Google has announced that the Curie submarine cable system linking the US to Chile has been successfully installed and tested and is currently being connected to Google’s network, with the system scheduled to enter services in Q2 2020. Equipped with four 18Tbps fibre-optic pairs, the 10,500km Curie system will deliver 72Tbps of bandwidth capacity to South America. Google is also planning to add a new branch to Panama, with SubCom selected to deploy the new infrastructure. Google has also commissioned two other wholly-owned systems: the 6,400km Dunant system linking Saint-Hilaire-de-Riez in France and the US (RFS in Q3 2020) and Equiano aiming to link Portugal to South Africa in 2021.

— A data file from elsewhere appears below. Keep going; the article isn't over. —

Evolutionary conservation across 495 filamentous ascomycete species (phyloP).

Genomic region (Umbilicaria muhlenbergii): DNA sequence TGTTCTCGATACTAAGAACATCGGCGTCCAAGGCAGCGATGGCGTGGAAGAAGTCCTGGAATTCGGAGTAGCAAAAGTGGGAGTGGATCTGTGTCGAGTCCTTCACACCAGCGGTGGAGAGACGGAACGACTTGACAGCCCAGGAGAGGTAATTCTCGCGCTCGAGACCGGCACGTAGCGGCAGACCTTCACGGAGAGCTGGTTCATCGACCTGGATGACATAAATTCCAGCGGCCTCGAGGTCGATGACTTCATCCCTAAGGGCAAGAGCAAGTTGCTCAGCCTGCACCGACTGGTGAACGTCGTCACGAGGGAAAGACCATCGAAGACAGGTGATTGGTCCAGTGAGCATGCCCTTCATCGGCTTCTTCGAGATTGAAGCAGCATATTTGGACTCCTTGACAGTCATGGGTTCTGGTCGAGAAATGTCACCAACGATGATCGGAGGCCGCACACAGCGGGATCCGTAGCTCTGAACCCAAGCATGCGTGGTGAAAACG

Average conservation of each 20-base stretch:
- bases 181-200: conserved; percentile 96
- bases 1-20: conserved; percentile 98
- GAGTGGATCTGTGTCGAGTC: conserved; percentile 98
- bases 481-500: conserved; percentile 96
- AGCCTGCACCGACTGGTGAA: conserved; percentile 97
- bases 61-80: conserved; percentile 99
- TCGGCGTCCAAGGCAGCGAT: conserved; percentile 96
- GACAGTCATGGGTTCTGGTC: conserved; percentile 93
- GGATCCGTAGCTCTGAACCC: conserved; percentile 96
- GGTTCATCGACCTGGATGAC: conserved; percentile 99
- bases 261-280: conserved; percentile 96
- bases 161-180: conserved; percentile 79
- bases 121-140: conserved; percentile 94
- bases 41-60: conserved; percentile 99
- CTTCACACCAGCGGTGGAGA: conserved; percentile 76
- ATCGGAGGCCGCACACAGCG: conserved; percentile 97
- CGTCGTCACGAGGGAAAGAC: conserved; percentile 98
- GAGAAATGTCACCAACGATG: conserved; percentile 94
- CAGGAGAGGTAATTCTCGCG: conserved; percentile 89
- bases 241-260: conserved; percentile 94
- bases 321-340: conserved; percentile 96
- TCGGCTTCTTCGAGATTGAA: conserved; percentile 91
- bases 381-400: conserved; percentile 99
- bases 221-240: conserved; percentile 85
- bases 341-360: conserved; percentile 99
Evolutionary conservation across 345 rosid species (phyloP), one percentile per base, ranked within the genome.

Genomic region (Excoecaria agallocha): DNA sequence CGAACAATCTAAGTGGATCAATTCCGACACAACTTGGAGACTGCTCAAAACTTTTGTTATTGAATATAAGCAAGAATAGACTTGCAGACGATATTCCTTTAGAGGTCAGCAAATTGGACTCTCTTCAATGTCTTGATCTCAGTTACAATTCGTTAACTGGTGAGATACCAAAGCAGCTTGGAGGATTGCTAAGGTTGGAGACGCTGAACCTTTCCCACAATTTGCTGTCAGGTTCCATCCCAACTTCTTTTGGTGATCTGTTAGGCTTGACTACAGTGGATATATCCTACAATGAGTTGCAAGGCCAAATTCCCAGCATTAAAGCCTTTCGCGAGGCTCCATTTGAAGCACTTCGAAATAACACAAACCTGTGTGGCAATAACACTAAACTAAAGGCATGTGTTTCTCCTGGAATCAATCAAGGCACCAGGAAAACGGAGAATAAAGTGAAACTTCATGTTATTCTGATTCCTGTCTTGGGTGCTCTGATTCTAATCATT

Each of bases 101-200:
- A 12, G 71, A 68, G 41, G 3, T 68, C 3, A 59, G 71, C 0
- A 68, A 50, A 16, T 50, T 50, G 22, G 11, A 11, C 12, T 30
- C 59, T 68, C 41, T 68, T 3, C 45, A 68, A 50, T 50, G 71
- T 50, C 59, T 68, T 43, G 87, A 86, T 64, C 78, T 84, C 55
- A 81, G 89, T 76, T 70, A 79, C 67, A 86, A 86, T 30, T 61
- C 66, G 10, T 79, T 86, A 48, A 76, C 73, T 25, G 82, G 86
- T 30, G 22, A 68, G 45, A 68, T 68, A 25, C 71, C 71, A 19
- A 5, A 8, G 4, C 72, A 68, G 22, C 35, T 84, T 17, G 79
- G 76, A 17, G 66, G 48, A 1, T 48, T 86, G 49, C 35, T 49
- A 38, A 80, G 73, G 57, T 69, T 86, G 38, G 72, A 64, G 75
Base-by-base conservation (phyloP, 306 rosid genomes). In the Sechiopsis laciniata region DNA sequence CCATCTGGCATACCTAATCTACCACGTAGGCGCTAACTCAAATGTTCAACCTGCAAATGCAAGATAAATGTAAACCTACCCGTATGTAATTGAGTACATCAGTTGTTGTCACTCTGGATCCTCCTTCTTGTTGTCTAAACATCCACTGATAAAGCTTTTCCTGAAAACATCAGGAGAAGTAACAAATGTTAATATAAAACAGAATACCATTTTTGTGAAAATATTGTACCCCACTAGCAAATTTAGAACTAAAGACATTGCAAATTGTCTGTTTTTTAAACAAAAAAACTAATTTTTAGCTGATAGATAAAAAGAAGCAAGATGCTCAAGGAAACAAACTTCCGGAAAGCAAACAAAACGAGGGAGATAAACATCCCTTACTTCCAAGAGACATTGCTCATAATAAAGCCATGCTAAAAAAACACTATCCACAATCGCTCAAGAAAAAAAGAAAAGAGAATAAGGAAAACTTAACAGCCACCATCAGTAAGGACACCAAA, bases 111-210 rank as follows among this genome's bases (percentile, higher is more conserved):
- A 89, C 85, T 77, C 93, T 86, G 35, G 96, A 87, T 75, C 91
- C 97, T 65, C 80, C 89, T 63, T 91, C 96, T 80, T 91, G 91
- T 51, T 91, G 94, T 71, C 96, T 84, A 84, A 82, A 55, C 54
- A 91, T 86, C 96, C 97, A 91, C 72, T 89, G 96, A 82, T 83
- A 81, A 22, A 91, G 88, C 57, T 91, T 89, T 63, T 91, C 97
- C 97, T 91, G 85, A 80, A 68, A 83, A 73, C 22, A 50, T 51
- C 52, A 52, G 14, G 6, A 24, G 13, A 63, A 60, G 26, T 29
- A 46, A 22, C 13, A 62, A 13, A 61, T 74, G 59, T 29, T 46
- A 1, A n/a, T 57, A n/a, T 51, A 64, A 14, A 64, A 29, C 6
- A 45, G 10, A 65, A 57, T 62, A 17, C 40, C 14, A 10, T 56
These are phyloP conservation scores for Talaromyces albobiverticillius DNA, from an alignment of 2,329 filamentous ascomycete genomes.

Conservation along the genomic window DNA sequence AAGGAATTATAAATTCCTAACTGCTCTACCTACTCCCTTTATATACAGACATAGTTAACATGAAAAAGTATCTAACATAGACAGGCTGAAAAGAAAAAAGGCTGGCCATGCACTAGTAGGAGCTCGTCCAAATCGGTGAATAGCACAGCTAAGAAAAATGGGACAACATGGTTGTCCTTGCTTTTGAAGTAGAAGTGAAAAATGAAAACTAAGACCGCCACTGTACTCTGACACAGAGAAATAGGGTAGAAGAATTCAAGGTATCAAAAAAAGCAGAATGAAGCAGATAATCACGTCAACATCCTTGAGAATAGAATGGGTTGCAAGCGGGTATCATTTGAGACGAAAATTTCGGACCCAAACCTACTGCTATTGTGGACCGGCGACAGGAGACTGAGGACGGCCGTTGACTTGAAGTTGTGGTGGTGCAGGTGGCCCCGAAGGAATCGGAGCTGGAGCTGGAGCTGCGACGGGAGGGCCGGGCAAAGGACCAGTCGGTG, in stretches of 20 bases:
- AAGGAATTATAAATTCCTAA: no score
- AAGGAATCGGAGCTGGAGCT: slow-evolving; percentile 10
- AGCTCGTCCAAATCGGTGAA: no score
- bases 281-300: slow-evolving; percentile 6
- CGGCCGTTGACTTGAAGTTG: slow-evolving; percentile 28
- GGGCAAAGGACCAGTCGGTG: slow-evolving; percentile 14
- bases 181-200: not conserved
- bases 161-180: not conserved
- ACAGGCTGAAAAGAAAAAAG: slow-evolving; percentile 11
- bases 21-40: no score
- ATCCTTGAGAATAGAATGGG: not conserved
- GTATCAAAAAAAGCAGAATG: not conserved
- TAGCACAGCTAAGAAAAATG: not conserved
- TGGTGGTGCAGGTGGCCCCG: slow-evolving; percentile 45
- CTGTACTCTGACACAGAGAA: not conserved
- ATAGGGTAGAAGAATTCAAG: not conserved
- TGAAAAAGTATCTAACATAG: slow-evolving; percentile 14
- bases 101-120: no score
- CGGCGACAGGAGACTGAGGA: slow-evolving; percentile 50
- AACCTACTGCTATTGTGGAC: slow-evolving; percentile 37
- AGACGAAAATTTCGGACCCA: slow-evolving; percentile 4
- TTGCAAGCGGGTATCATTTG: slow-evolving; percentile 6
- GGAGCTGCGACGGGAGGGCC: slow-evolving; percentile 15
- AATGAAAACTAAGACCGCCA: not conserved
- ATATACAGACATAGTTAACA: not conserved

The members of the Manatua consortium – comprising French Polynesia’s Office des Postes et Telecommunications (OPT), Avaroa Cable Limited (ACL) in the Cook Islands, Telecom Niue Limited (TNL) and Samoa Submarine Cable Company (SSCC) – have approved the final stages of planning for the installation of the Manatua submarine cable aiming to connect Apia (Samoa) to To’ahotu (Tahiti) via a two/three fibre pair trunk, with branching units to Niue, Aitutaki (Cook Islands, one fibre pair), Rarotonga (Cook Islands, three fibre pairs) and Vaitape (French Polynesia, one fibre pair). Transfer of the 3,700km cable (manufactured in New Hampshire, US by SubCom) from the delivery freighter Thorco Liva onto specialist cable laying vessel SubCom Reliance is currently underway. Cable laying operations will commence in Samoa in November, Niue and Cook Islands in December, and French Polynesia in January 2020; the system is expected to enter commercial services in June 2020. The international treaty for the system’s deployment was inked in April 2017 by the President of French Polynesia, the Prime Minister of the Cook Islands, the Prime Minister of the Independent State of Samoa, and the Premier of the Government of Niue.